We Value Your Privacy

This site uses cookies to improve user experience. By continuing to browse, you accept the use of cookies and other technologies.


Trail of Death: George Smith and the “Brides in the Bath” Murders

brides in the bath murders

Margaret Lloyd, Bessie Williams, and Alice Smith. Photo Courtesy of Robert Walsh

In January 1915, Detective Inspector Arthur Neil, of Scotland Yard, received a letter that would lead to one of the most infamous murder cases in English history.

In the letter, Blackpool boarding house owner Joseph Crossley detailed his suspicions about a former tenant, George Smith. Smith’s wife, Alice, had died in a bathtub at Crossley’s boarding house in 1913, and Crossley feared that Smith might have been responsible for the death. The boarding house owner also included press reports about another bathtub murder, which he believed might have been perpetrated in the same manner–or even by the same man.

The press clipping reported on the death of a woman named Margaret Lloyd, in London in December 1914. She had died in exactly the same way as George Smith’s wife, in her bathtub. Crossley also included a coroner’s report from December 1913, which detailed the death of Alice Smith in her bathtub in Blackpool.

the brides in the bath murders

George Smith. Photo: Wikimedia Commons

Neil, a veteran detective, grew highly suspicious.

He visited the Lloyds’ former home, and discovered that Margaret had emptied her bank account on the day of her death, and made a new will only days before she died. The sole beneficiary was her husband, John. Similarly, Alice Smith had taken out insurance and made a new will shortly before dying, and the sole beneficiary was also her husband. Neil couldn’t help but wonder if “John Lloyd” and “George Smith” weren’t one and the same.

To test his theory, Neil bated a trap for John Lloyd, in which he asked the coroner inspecting Margaret Lloyd’s body to issue a positive report to the insurance company. He knew this would cause Lloyd to visit his lawyer, and Neil watched the law office day and night, waiting for the man to show up. Eventually, he did, and Neil approached him, asking him if he was George Smith. The man denied it, but by this point, Neil was already sure. He told the man he was going to take him in for questioning on suspicions of bigamy.

At this point, the man could hold up the charade no longer: John Lloyd admitted that his real name was George Smith. He was immediately arrested. It seemed the mysterious and sinister case had finally been cracked.

And then the story took and even darker twist.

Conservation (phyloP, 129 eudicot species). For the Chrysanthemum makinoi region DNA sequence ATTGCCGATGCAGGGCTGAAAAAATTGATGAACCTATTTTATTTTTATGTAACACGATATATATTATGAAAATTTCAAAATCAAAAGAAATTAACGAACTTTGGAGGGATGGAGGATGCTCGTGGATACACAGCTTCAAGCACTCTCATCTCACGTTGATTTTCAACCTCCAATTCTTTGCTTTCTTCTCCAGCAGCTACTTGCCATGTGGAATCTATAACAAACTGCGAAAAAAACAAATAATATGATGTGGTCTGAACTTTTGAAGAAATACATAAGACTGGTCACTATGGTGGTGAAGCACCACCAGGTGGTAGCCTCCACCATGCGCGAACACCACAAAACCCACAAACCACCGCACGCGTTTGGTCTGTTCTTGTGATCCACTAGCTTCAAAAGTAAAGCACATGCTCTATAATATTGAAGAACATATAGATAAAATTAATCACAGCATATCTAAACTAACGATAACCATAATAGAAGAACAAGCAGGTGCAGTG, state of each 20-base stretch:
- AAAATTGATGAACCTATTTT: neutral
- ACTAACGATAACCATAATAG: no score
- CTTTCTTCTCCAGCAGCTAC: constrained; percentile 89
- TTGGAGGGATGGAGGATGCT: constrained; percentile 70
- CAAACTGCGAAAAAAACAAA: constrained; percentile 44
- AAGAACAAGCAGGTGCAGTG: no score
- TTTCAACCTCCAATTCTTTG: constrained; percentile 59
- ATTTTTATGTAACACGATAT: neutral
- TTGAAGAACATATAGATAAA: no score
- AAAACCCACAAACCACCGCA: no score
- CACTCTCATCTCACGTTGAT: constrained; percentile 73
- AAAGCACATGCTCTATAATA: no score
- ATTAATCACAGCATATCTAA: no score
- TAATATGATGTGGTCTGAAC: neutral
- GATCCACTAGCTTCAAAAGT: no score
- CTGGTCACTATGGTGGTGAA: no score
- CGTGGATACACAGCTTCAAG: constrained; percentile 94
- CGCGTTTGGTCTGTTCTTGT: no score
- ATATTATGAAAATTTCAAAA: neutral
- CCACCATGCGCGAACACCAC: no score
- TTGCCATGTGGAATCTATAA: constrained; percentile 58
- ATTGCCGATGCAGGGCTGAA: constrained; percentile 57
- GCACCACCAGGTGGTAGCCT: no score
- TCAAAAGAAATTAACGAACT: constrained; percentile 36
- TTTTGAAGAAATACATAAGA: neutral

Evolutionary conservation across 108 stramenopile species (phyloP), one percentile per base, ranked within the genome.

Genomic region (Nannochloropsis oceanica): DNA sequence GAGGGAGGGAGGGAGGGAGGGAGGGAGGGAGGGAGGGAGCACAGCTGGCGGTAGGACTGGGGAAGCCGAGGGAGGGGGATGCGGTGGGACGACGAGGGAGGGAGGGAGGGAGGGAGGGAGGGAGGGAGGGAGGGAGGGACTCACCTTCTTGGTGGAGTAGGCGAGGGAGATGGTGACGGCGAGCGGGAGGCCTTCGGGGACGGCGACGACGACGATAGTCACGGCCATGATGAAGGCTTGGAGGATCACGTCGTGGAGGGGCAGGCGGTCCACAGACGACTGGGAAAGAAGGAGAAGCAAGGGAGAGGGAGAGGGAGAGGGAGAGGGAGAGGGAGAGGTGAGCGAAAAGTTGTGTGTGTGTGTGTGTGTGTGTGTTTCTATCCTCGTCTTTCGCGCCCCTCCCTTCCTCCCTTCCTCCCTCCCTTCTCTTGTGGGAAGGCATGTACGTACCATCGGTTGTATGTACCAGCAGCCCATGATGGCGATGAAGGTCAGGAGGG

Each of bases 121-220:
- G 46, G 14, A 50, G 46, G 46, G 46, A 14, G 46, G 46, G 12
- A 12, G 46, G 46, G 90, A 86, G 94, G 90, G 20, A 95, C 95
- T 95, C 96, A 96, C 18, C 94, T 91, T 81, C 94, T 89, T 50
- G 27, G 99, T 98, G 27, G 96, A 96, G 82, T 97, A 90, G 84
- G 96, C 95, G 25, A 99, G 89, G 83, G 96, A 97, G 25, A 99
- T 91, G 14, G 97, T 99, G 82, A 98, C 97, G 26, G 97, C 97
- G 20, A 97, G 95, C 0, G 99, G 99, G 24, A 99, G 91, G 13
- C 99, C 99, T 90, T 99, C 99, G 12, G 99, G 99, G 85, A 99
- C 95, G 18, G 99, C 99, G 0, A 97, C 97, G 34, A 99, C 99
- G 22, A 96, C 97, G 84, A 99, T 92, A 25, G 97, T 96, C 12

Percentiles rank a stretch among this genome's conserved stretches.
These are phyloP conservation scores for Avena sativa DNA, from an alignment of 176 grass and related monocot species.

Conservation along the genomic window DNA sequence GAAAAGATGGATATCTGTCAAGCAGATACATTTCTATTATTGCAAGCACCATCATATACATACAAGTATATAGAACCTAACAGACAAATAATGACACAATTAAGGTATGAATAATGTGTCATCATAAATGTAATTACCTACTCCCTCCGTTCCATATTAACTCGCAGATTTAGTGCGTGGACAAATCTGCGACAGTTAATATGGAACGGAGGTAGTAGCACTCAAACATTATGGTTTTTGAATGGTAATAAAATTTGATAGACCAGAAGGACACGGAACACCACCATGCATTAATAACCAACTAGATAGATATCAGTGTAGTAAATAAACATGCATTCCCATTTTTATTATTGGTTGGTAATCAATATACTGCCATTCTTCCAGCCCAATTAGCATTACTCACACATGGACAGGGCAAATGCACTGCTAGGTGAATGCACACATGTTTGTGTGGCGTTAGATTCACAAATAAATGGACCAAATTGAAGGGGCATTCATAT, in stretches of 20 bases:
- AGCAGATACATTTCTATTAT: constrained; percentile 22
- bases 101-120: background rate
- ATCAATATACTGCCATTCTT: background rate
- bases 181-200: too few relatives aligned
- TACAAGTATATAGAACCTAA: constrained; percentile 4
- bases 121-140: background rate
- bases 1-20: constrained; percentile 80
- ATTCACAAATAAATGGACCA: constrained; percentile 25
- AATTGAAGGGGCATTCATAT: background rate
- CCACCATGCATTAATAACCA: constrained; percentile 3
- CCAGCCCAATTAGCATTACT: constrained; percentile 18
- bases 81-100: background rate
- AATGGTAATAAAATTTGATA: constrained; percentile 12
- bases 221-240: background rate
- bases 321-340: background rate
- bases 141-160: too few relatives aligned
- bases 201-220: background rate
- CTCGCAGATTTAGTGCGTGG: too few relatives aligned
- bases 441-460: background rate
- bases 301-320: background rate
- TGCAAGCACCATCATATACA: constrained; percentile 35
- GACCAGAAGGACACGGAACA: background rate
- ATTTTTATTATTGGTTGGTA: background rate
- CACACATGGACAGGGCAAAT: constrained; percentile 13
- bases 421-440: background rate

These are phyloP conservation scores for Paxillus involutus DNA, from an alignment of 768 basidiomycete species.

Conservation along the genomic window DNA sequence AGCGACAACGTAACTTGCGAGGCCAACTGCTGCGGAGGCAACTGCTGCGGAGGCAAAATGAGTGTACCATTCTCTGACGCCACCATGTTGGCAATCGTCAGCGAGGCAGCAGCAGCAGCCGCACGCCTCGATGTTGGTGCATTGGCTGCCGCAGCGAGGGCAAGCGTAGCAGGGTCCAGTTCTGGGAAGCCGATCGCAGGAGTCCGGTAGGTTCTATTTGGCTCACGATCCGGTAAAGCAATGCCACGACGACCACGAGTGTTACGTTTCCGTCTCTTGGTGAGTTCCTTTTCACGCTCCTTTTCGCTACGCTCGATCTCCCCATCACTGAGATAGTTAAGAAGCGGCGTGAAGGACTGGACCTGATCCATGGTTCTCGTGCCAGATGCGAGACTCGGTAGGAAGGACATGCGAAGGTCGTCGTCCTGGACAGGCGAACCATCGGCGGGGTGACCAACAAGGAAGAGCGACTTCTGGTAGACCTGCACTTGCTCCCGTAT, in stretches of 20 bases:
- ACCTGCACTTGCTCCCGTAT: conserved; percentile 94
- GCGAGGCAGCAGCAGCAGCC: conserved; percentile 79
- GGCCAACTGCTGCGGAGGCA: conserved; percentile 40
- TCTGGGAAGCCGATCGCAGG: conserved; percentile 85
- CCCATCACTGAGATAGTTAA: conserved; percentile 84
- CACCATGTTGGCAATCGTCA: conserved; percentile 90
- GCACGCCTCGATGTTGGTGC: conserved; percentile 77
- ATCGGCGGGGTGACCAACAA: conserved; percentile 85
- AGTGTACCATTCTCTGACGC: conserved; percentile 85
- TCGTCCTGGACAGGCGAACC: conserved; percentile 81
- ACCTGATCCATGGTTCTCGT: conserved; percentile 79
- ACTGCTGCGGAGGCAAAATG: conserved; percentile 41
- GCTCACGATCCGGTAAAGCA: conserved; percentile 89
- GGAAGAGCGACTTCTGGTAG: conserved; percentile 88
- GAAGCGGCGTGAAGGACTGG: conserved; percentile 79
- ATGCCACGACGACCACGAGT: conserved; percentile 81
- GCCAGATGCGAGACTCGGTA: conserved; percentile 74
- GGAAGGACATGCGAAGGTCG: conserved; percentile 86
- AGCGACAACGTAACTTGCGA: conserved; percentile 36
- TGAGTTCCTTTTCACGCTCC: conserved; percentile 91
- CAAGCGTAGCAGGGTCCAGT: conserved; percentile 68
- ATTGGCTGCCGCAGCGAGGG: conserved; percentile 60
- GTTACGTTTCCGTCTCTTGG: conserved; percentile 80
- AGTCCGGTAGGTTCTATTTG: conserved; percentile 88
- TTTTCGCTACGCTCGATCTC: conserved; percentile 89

the brides in the bath murders

Bessie Mundy Williams and “Henry Williams,” a.k.a. George Smith. Photo: Hulton Archive / Getty Images

A senior police officer in the town of Herne Bay had read newspaper reports on the case, which jogged his memory about an “accidental” death under suspiciously similar circumstances. A young woman named Beatrice “Bessie” Williams (formerly Beatrice Mundy) had also died in her bathtub, in July 1912, her body having been discovered by her husband Henry.

The senior officer wrote to Neil, asking for a mugshot of George Smith. The mugshot went to Herne Bay and it was immediately confirmed that “Henry Williams” was just another alias for George Smith.

Neil now knew he’d caught a serial killer. What he didn’t yet possess was exact proof as to how Smith had murdered his wives. There was minimal evidence of drowning, and no physical signs of the victims having been forced under the water. At this point, renowned pathologist Bernard Spilsbury was brought onto the case. Upon examining the three bathtubs, reading over the autopsy reports of the victims, and even performing tests involving the tubs and several volunteers, Spilsbury was able to determine exactly how Smith had committed his heinous crimes.

the brides in the bath murders

Bernard Spilsbury. Photo: Wikimedia Commons

The three women had died of sudden shock, having been suddenly forced underwater. But Smith hadn’t held their bodies or faces under, which would have led to a struggle. Instead, he’d grabbed their ankles and pulled, leaving their legs in the air and their heads below the waterline.

On March 23 1916, George Smith was charged with the murders of Margaret Lloyd, Alice Smith, and Bessie Williams.

Smith’s trial began in June. They jury deliberated for only 20 minutes before rendering a guilty verdict on July 1. Smith was sentenced to death by hanging, and was executed on August 13.

What started as a suspicion on the part of a boarding house owner turned into a case that rocked the nation, and eventually led to justice for three innocent women. The perpetrator of the “Brides in the Bath Murders” had finally met his end.